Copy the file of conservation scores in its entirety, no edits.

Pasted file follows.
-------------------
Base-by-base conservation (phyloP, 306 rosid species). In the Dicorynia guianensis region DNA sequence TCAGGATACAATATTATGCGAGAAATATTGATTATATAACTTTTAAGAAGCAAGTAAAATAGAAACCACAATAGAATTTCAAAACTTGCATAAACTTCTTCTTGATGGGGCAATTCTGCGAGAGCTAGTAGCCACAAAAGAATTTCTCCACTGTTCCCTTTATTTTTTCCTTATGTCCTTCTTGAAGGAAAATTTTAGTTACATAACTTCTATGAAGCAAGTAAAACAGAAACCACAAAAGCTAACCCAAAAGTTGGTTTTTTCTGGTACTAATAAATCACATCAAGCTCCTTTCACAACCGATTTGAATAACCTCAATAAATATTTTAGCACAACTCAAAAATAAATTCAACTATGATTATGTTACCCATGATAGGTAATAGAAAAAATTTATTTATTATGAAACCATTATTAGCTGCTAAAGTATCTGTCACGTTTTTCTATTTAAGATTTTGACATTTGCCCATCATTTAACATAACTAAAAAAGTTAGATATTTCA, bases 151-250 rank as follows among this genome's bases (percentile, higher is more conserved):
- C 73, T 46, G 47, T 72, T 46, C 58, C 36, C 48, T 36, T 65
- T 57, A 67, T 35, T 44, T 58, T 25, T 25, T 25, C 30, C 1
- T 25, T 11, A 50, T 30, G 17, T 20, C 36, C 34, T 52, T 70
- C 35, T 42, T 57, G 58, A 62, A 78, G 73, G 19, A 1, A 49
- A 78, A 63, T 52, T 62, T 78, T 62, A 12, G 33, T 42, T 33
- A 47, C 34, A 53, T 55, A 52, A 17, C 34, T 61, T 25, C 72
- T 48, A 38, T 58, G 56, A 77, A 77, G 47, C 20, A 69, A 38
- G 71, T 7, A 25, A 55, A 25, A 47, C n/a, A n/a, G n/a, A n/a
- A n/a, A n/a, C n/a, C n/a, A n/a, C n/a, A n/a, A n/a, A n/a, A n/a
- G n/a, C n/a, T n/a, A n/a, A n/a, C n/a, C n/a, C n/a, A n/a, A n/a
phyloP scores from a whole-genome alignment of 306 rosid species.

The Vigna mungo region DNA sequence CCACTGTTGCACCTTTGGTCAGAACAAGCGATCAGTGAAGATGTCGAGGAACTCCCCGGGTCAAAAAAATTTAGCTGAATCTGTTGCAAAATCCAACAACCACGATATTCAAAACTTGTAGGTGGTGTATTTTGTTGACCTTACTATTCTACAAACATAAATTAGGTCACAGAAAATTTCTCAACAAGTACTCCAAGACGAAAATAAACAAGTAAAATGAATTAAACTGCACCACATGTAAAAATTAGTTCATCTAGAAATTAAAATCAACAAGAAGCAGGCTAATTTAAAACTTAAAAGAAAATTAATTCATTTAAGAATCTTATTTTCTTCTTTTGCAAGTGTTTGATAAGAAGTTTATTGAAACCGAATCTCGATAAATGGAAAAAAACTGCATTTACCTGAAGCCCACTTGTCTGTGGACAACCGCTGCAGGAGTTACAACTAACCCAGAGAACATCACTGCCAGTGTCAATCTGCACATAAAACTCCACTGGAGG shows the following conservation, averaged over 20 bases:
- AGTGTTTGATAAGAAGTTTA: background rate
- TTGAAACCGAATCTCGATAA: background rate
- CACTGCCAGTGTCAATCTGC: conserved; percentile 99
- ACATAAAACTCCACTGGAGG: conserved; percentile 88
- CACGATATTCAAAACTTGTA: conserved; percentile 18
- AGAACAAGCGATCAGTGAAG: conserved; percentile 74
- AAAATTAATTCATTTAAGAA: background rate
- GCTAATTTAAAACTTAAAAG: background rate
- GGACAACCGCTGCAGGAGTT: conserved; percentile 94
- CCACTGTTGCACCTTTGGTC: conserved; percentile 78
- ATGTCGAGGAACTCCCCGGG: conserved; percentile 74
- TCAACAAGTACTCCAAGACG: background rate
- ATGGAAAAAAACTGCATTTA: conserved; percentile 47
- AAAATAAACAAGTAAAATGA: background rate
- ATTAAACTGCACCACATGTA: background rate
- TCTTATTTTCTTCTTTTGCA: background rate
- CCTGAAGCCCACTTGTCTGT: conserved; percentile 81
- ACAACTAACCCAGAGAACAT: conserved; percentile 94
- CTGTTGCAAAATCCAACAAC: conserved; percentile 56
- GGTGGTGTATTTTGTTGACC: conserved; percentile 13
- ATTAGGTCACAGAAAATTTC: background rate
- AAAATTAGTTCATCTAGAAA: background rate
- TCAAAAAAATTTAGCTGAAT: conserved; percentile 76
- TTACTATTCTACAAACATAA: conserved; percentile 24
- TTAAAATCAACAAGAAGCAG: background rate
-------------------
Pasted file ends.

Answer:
Base-by-base conservation (phyloP, 306 rosid species). In the Dicorynia guianensis region DNA sequence TCAGGATACAATATTATGCGAGAAATATTGATTATATAACTTTTAAGAAGCAAGTAAAATAGAAACCACAATAGAATTTCAAAACTTGCATAAACTTCTTCTTGATGGGGCAATTCTGCGAGAGCTAGTAGCCACAAAAGAATTTCTCCACTGTTCCCTTTATTTTTTCCTTATGTCCTTCTTGAAGGAAAATTTTAGTTACATAACTTCTATGAAGCAAGTAAAACAGAAACCACAAAAGCTAACCCAAAAGTTGGTTTTTTCTGGTACTAATAAATCACATCAAGCTCCTTTCACAACCGATTTGAATAACCTCAATAAATATTTTAGCACAACTCAAAAATAAATTCAACTATGATTATGTTACCCATGATAGGTAATAGAAAAAATTTATTTATTATGAAACCATTATTAGCTGCTAAAGTATCTGTCACGTTTTTCTATTTAAGATTTTGACATTTGCCCATCATTTAACATAACTAAAAAAGTTAGATATTTCA, bases 151-250 rank as follows among this genome's bases (percentile, higher is more conserved):
- C 73, T 46, G 47, T 72, T 46, C 58, C 36, C 48, T 36, T 65
- T 57, A 67, T 35, T 44, T 58, T 25, T 25, T 25, C 30, C 1
- T 25, T 11, A 50, T 30, G 17, T 20, C 36, C 34, T 52, T 70
- C 35, T 42, T 57, G 58, A 62, A 78, G 73, G 19, A 1, A 49
- A 78, A 63, T 52, T 62, T 78, T 62, A 12, G 33, T 42, T 33
- A 47, C 34, A 53, T 55, A 52, A 17, C 34, T 61, T 25, C 72
- T 48, A 38, T 58, G 56, A 77, A 77, G 47, C 20, A 69, A 38
- G 71, T 7, A 25, A 55, A 25, A 47, C n/a, A n/a, G n/a, A n/a
- A n/a, A n/a, C n/a, C n/a, A n/a, C n/a, A n/a, A n/a, A n/a, A n/a
- G n/a, C n/a, T n/a, A n/a, A n/a, C n/a, C n/a, C n/a, A n/a, A n/a
phyloP scores from a whole-genome alignment of 306 rosid species.

The Vigna mungo region DNA sequence CCACTGTTGCACCTTTGGTCAGAACAAGCGATCAGTGAAGATGTCGAGGAACTCCCCGGGTCAAAAAAATTTAGCTGAATCTGTTGCAAAATCCAACAACCACGATATTCAAAACTTGTAGGTGGTGTATTTTGTTGACCTTACTATTCTACAAACATAAATTAGGTCACAGAAAATTTCTCAACAAGTACTCCAAGACGAAAATAAACAAGTAAAATGAATTAAACTGCACCACATGTAAAAATTAGTTCATCTAGAAATTAAAATCAACAAGAAGCAGGCTAATTTAAAACTTAAAAGAAAATTAATTCATTTAAGAATCTTATTTTCTTCTTTTGCAAGTGTTTGATAAGAAGTTTATTGAAACCGAATCTCGATAAATGGAAAAAAACTGCATTTACCTGAAGCCCACTTGTCTGTGGACAACCGCTGCAGGAGTTACAACTAACCCAGAGAACATCACTGCCAGTGTCAATCTGCACATAAAACTCCACTGGAGG shows the following conservation, averaged over 20 bases:
- AGTGTTTGATAAGAAGTTTA: background rate
- TTGAAACCGAATCTCGATAA: background rate
- CACTGCCAGTGTCAATCTGC: conserved; percentile 99
- ACATAAAACTCCACTGGAGG: conserved; percentile 88
- CACGATATTCAAAACTTGTA: conserved; percentile 18
- AGAACAAGCGATCAGTGAAG: conserved; percentile 74
- AAAATTAATTCATTTAAGAA: background rate
- GCTAATTTAAAACTTAAAAG: background rate
- GGACAACCGCTGCAGGAGTT: conserved; percentile 94
- CCACTGTTGCACCTTTGGTC: conserved; percentile 78
- ATGTCGAGGAACTCCCCGGG: conserved; percentile 74
- TCAACAAGTACTCCAAGACG: background rate
- ATGGAAAAAAACTGCATTTA: conserved; percentile 47
- AAAATAAACAAGTAAAATGA: background rate
- ATTAAACTGCACCACATGTA: background rate
- TCTTATTTTCTTCTTTTGCA: background rate
- CCTGAAGCCCACTTGTCTGT: conserved; percentile 81
- ACAACTAACCCAGAGAACAT: conserved; percentile 94
- CTGTTGCAAAATCCAACAAC: conserved; percentile 56
- GGTGGTGTATTTTGTTGACC: conserved; percentile 13
- ATTAGGTCACAGAAAATTTC: background rate
- AAAATTAGTTCATCTAGAAA: background rate
- TCAAAAAAATTTAGCTGAAT: conserved; percentile 76
- TTACTATTCTACAAACATAA: conserved; percentile 24
- TTAAAATCAACAAGAAGCAG: background rate